What is the U.S. Dollar based on, and what does this have to do with human happiness? In an important sense, the dollar is based on our collective public opinion. But then again, so is the rest of the economy.
One way to understand this is to look at how the amount of money in circulation is controlled, to the degree that it is controlled.
Why control the money supply? Because the amount of money in circulation can speed up or slow down economic activity – too much money leads to inflation, to little to deflation and depression. How this happens is related to interest rates, but that connection separate topic then the money supply itself.
One way to understand this is to follow the money, so to speak. A new Federal Reserve Note (a dollar) can be created as a replacement for an old bill, or as the paper version of a dollar that already exists as digits in an account. In these instances, banks buy currency from the government. That doesn’t change the overall money supply, but that doesn’t mean it’s not important. We’ll come back to it in a moment.
When not a replacement for an old bill, a dollar can be introduced into the banking system by the Federal Reserve when the Fed wants to increase the money supply.
The Reserve can just create money by in essence printing it, but it only does that very, very rarely. Much more typically the Fed works with money it has held back from the system - money on the Fed's balance sheet but kept out of the economy. And no matter whether the new money has been freshly printed or kept in reserve, the Fed raises (or lowers) the money supply in a way that depends on the cooperation and confidence of the private economy.
Let's look at this in more detail. This can be confusing, but the point is to impact the amount of money at work. Because that’s when it can help speed or slow economic activity.
When the central bank wants to increase the money supply in the banking system (and the economy at large) it will buy Treasury Bonds from private banks, paying in cash or the equivalent. Both the bond and the currency have been issued by the government; with one hand the government has issued this debt, which another part of the government buys up. Both are similarly trustworthy. But this is more than moving coins from one hand to the other.
Because the private bank now has more money to put to active work. Think about it this way – the bond was not liquid, neither was the money the Fed had in reserve. But when one is traded for the other the Fed still has assets that are not working in the economy, but the bank now has money it can lend.
And since banks like to lend money (it's how they normally make their profit) the cash gets pushed out into the world to work. A larger money supply leading to more economic activity. If the Reserve wishes to tighten the availability of money (and slow the economy), it simply reverses the process. The rate and direction at which this happens controls the amount of money in the supply.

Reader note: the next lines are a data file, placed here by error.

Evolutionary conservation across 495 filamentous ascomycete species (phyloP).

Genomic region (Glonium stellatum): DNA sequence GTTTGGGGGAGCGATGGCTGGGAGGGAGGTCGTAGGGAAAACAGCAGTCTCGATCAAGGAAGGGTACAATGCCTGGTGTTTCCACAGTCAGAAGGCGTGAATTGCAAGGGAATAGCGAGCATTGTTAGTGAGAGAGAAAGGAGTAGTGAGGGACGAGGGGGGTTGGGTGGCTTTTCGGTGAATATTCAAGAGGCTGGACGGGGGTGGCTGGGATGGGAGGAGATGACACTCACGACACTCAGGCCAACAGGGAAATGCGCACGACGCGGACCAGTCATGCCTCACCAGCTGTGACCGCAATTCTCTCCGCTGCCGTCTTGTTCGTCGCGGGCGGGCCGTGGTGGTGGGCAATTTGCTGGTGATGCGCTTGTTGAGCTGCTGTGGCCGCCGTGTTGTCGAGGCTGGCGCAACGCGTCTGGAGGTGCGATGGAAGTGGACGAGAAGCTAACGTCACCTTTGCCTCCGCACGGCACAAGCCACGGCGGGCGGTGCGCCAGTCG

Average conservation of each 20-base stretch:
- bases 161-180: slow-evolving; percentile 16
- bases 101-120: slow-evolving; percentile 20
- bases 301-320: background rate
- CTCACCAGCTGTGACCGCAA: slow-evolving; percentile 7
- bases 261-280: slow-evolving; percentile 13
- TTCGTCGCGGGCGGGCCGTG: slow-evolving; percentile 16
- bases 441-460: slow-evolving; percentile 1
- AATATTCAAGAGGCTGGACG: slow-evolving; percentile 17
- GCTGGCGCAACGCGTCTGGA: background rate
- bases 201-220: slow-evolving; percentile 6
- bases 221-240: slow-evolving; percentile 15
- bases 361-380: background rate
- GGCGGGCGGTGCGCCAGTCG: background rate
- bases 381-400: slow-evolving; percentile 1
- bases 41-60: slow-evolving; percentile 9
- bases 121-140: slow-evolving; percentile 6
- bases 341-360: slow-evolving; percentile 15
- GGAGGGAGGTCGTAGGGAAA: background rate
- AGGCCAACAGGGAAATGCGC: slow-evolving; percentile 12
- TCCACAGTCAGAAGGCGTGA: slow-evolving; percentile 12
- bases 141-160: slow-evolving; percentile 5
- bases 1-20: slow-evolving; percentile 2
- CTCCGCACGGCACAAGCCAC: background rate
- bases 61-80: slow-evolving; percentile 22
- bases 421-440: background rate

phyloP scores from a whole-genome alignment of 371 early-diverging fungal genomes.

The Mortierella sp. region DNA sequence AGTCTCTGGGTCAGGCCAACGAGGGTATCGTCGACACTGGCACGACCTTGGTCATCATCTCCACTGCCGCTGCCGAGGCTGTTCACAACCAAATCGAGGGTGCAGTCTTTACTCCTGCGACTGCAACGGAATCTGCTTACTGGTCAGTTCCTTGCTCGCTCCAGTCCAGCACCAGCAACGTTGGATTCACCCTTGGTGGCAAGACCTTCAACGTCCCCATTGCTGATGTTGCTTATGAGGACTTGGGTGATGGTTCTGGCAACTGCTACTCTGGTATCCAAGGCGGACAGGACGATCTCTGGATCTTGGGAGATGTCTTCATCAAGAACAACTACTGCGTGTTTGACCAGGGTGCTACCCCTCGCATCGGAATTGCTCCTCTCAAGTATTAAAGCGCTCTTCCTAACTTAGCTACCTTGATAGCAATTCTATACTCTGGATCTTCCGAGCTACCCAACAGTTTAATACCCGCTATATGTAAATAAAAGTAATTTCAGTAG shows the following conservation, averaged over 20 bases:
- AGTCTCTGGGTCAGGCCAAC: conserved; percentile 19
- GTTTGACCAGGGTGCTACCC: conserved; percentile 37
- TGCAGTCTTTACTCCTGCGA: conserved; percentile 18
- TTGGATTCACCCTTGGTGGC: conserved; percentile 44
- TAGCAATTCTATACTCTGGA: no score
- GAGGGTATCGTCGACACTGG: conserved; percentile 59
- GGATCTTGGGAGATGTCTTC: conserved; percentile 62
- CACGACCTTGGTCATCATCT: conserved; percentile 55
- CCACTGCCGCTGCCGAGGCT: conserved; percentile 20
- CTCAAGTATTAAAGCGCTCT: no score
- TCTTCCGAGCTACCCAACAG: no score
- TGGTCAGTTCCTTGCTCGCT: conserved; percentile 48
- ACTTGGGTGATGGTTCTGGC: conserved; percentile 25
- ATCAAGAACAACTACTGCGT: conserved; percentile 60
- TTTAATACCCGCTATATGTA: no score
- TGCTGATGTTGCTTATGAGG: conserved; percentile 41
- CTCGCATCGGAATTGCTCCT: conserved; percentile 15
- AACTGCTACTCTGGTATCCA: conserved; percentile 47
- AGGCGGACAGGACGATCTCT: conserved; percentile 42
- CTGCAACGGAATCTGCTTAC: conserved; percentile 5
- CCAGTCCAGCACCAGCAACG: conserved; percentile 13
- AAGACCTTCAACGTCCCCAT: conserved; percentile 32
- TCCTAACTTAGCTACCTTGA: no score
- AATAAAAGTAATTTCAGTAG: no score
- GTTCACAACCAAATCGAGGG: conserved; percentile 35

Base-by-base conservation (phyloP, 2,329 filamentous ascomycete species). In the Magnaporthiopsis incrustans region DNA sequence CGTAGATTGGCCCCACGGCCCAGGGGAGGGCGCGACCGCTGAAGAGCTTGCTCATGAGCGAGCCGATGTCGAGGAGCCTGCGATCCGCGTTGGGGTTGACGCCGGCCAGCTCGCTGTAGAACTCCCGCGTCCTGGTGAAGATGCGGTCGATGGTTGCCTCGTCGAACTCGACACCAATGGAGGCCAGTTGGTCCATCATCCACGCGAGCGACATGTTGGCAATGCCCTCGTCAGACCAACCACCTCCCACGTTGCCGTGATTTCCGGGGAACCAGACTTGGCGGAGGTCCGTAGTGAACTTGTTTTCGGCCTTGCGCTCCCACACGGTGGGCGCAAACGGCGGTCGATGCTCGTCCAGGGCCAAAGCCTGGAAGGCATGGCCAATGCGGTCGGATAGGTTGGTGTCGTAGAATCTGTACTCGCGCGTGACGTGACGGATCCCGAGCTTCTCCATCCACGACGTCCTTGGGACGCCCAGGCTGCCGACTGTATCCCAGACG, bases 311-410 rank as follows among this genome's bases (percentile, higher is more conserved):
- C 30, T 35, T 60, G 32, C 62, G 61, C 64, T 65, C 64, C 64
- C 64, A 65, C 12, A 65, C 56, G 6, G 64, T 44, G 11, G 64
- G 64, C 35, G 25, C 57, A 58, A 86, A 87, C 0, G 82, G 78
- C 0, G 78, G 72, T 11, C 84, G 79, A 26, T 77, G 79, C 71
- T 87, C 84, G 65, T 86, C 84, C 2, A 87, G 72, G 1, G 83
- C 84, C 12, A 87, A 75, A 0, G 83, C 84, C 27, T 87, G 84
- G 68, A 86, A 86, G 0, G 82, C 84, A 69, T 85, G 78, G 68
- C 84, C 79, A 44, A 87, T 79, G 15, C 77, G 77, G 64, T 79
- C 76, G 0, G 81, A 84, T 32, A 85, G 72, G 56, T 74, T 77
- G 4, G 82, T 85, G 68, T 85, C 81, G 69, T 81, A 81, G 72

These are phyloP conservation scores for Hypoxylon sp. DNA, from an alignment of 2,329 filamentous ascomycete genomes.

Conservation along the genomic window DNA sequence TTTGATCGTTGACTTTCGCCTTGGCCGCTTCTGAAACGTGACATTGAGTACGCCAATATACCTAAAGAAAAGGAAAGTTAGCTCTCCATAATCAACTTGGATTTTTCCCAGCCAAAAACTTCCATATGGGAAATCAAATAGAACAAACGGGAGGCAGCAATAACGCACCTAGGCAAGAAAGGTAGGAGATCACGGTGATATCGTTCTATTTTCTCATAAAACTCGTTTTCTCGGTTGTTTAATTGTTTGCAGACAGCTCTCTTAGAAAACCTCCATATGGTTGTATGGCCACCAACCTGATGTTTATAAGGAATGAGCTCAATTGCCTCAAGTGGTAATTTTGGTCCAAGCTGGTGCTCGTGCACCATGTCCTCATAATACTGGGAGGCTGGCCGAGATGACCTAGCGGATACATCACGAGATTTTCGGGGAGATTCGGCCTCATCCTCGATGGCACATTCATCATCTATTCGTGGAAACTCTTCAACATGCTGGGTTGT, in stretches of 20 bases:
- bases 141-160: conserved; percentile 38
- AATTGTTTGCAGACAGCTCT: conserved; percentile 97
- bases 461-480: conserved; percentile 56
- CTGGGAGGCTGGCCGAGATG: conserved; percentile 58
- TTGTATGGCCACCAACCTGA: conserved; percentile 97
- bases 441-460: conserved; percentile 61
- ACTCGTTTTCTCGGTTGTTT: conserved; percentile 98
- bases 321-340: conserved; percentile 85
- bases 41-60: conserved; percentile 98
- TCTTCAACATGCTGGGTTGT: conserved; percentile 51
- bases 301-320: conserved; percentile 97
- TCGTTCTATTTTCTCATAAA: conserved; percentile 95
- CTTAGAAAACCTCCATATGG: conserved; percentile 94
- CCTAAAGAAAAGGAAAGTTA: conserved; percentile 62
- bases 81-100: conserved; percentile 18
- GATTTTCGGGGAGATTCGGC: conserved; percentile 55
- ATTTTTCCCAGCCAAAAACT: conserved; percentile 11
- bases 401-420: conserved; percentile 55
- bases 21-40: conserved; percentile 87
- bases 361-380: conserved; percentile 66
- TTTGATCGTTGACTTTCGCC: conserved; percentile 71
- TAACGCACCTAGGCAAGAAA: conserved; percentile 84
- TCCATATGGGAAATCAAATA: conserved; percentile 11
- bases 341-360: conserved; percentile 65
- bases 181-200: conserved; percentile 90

Let's look again for a second at where the Fed gets the money to buy the bonds. Typically that money is cash accrued as part of it's role as the central bank and banker of last resort - interest on loans, mandatory deposits from large banks, money appropriated by the Treasury Department. Some of this is money taken out of the economy when the Fed wants to reduce the money supply. Sometimes, very rarely, the Fed will simply print money. But the key again is that this is money that has been out of the banking system and the economy. The effect is the same whether it is newly minted or just held in reserve.
It seems like a zero sum game, like the total number of dollars is not changed. But keep in mind that the money the Fed has held back has not been having an impact on the economy.
One interesting way to think about this is to consider the way debt can duplicate money. In this case the bond and the dollars used to pay for it can exist in the economy at the same time. That's an important point, because a similar thing happens when the government (in this case Congress) increases it's bonded indebtedness. That also increases the money supply (more on that below), and that also works though the credit markets. And as we saw Congress or the Fed can retire some of the debt to reduce the money supply, because the process is easily reversible.
It would be possible for the Congress to ask the Fed and the Treasury department to print money to pay wages, contracts, etc. But it doesn't normally do that. Instead it also goes through the credit market.
Which brings us to another important point. This strange seeming idea of the government buying and selling its own debt to control the money in the economy has an important aspect related to feedback. This mechanism includes a private link, something out of government control; by monitoring the willingness of the bond market to trade dollars for treasury notes, the Fed and Congress get regular information about the health of both. When we speak about a fiat currency, based on the full faith and credit of the government, this is a way to test what that means.
So if investors lack confidence in the money introduced by the government, they would demand more of a premium to accept it, or they could conceivably refuse to take part entirely. In this way the dollar is linked to their impression of the government’s ability to pay its bills, which is in turn based on their opinion of its ability to tax. Which is in turn based on their opinion of the health of economy as a whole.